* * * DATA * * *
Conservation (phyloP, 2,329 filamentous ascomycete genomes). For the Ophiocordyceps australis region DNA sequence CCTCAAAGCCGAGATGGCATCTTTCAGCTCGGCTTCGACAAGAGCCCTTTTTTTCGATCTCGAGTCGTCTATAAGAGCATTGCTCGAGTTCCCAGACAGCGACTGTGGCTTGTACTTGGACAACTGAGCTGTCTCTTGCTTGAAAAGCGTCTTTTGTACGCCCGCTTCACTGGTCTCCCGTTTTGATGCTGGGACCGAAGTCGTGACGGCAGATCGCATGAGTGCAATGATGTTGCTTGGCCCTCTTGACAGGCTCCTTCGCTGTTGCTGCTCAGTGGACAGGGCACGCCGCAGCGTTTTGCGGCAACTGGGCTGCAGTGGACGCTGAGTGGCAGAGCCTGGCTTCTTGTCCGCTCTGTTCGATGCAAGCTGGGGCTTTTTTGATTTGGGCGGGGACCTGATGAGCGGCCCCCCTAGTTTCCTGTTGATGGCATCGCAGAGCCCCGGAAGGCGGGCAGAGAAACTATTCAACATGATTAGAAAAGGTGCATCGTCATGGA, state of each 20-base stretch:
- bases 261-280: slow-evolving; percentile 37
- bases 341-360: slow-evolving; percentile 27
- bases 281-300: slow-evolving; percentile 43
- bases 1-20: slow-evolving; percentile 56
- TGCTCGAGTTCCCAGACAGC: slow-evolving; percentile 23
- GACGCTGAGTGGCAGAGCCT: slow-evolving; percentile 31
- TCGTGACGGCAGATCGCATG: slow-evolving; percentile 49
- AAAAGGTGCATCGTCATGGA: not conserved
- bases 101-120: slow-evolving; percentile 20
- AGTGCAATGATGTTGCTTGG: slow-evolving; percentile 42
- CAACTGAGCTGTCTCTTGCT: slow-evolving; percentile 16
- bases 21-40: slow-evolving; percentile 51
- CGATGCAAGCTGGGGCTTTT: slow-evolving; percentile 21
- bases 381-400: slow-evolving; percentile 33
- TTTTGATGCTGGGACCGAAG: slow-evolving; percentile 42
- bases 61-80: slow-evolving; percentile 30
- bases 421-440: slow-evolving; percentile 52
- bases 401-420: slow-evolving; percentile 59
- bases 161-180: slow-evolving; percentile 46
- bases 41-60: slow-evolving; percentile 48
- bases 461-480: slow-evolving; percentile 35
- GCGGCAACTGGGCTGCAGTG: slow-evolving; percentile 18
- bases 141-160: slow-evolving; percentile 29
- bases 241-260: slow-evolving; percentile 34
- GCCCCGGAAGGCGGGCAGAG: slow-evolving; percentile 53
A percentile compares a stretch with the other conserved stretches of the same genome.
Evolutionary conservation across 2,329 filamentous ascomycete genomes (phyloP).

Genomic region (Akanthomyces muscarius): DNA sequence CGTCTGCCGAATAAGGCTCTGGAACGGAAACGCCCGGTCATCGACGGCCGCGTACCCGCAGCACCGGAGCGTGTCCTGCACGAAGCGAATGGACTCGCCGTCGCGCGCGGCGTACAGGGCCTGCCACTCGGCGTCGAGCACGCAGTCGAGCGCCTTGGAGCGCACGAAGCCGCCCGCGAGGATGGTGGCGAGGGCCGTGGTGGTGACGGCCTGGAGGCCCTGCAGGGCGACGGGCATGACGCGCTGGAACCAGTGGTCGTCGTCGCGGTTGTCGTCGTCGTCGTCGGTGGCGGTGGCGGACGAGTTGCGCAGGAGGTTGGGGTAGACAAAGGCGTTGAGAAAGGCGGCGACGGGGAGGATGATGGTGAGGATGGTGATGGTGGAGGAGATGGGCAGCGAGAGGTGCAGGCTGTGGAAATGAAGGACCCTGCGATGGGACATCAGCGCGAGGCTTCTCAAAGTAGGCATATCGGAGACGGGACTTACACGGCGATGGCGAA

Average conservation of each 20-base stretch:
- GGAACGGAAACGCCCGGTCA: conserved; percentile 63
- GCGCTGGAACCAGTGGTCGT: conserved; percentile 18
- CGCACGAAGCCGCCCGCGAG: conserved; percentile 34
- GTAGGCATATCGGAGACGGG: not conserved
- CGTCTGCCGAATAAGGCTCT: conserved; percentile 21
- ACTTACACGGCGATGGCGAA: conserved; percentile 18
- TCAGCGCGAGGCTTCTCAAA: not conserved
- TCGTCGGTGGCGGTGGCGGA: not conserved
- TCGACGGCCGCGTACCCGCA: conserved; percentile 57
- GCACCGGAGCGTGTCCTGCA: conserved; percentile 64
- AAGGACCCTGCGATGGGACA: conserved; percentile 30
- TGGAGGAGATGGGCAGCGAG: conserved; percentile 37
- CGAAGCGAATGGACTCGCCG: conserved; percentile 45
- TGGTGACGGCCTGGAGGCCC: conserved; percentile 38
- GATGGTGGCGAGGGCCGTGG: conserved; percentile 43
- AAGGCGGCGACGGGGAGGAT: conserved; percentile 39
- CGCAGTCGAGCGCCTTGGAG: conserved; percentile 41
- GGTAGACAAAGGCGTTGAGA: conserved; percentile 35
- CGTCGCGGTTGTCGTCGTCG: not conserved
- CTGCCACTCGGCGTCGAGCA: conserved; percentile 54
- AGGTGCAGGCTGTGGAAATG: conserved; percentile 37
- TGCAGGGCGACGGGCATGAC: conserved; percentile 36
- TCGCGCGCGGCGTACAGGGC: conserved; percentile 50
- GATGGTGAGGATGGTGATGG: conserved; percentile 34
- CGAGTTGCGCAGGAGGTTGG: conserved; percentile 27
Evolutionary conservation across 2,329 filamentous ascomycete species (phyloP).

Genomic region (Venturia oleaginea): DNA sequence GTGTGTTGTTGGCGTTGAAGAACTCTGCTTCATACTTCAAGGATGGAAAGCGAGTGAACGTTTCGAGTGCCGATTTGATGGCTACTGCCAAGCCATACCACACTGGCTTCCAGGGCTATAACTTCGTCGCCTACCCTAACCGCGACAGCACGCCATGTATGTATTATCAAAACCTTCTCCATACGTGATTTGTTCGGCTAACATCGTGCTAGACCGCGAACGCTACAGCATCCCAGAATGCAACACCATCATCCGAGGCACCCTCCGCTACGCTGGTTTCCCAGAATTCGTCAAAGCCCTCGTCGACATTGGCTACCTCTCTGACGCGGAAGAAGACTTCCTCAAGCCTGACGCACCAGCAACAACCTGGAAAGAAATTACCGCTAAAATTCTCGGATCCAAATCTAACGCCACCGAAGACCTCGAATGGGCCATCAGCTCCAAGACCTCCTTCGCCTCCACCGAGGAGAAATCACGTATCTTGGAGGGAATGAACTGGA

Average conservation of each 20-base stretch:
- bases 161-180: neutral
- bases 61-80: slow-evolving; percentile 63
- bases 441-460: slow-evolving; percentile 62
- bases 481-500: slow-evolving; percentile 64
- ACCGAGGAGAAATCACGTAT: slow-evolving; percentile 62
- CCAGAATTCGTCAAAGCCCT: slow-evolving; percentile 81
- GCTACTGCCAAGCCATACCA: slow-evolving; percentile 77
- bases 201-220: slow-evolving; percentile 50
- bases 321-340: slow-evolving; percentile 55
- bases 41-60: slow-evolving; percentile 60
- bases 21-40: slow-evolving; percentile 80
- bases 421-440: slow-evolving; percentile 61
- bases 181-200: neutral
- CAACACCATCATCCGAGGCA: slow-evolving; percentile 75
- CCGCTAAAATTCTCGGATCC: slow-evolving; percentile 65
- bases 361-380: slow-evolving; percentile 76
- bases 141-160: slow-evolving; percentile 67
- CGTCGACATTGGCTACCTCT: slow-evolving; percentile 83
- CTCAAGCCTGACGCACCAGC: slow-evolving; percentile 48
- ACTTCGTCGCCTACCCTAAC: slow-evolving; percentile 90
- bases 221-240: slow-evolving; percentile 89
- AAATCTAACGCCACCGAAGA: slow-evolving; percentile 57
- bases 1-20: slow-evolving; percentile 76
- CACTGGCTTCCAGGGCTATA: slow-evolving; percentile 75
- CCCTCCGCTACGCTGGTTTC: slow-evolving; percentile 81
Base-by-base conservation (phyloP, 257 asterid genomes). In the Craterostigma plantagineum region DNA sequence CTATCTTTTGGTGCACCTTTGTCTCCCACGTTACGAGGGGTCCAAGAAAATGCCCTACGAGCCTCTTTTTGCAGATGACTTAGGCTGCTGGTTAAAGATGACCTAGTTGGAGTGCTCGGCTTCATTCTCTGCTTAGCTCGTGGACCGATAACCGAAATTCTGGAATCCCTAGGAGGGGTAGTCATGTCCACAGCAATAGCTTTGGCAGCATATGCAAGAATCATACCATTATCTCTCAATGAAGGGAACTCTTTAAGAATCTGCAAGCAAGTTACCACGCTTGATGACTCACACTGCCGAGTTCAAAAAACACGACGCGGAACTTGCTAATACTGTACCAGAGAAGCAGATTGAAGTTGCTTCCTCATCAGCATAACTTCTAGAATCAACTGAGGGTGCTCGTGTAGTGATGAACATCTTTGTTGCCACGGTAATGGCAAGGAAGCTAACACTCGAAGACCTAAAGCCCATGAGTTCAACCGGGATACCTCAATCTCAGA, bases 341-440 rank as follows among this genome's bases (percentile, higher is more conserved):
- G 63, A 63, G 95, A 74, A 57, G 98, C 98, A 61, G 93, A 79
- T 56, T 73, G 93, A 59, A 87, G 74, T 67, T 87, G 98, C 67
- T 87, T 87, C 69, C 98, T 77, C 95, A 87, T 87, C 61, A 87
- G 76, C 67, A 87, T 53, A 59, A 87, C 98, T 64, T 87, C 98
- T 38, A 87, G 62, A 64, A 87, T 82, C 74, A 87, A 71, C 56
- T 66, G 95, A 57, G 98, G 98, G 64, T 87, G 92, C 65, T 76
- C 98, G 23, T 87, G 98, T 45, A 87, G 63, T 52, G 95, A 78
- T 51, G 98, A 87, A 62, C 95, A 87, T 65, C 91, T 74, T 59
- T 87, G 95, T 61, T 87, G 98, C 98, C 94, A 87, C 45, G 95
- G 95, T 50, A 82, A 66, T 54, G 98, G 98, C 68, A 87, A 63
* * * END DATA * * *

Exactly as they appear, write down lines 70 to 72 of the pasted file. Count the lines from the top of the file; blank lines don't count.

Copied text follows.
- bases 421-440: slow-evolving; percentile 61
- bases 181-200: neutral
- CAACACCATCATCCGAGGCA: slow-evolving; percentile 75